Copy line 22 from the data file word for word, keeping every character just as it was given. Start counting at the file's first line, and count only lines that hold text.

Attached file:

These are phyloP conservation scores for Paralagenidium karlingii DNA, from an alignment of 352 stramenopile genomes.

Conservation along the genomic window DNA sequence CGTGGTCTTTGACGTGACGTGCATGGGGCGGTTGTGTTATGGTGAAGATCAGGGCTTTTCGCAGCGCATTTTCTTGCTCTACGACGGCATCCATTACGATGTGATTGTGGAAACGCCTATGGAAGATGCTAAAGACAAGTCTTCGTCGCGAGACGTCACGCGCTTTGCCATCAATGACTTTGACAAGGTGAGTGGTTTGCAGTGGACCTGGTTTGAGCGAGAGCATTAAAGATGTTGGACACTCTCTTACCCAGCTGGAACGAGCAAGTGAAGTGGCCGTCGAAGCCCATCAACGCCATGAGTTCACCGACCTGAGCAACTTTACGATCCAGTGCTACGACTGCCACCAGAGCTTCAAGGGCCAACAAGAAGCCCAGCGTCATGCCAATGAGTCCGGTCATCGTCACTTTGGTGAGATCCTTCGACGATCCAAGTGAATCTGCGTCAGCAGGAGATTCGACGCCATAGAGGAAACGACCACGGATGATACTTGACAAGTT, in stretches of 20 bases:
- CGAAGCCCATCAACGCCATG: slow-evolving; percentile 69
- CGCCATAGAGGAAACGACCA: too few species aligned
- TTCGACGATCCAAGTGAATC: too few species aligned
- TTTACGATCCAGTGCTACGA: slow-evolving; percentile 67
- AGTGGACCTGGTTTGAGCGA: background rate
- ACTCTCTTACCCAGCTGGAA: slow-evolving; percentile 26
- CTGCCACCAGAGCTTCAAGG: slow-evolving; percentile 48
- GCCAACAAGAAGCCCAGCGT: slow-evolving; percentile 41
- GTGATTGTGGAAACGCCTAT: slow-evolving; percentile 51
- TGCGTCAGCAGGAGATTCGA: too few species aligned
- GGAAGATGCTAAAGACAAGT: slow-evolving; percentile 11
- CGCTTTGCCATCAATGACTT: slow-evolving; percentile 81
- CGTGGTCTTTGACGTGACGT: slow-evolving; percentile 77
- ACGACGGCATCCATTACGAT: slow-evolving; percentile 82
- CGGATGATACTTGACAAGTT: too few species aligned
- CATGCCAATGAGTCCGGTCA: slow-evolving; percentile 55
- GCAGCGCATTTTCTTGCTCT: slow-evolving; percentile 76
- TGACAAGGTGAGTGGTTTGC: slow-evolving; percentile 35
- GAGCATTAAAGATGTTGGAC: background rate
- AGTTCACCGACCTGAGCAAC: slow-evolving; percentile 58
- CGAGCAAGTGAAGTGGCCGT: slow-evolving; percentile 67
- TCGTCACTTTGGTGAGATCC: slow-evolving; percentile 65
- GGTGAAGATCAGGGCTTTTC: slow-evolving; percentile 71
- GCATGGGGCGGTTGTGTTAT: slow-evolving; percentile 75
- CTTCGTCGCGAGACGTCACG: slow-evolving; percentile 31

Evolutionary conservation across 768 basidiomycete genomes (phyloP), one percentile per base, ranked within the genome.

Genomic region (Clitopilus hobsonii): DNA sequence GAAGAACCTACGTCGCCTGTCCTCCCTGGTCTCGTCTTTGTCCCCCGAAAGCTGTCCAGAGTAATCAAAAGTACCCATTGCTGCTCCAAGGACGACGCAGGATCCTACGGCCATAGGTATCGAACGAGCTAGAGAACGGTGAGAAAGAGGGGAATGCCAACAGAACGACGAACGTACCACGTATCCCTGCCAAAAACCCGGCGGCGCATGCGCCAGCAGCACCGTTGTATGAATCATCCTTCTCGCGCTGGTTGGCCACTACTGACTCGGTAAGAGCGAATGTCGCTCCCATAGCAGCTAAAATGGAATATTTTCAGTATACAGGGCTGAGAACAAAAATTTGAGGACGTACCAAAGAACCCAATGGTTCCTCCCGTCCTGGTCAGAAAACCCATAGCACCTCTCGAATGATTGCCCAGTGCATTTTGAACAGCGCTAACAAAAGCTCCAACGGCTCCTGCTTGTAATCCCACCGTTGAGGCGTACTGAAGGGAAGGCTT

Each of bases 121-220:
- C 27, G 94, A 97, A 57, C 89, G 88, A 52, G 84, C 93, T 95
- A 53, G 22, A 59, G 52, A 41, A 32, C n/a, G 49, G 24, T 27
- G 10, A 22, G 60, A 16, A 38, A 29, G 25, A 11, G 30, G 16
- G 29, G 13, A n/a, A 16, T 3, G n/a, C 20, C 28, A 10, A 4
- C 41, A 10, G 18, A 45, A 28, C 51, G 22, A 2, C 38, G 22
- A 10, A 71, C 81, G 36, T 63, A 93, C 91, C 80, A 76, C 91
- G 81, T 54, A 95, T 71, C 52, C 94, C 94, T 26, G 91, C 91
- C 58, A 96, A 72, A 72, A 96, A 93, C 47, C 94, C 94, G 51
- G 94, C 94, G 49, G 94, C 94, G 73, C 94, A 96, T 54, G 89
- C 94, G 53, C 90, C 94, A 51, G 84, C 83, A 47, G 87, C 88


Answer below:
- AGTTCACCGACCTGAGCAAC: slow-evolving; percentile 58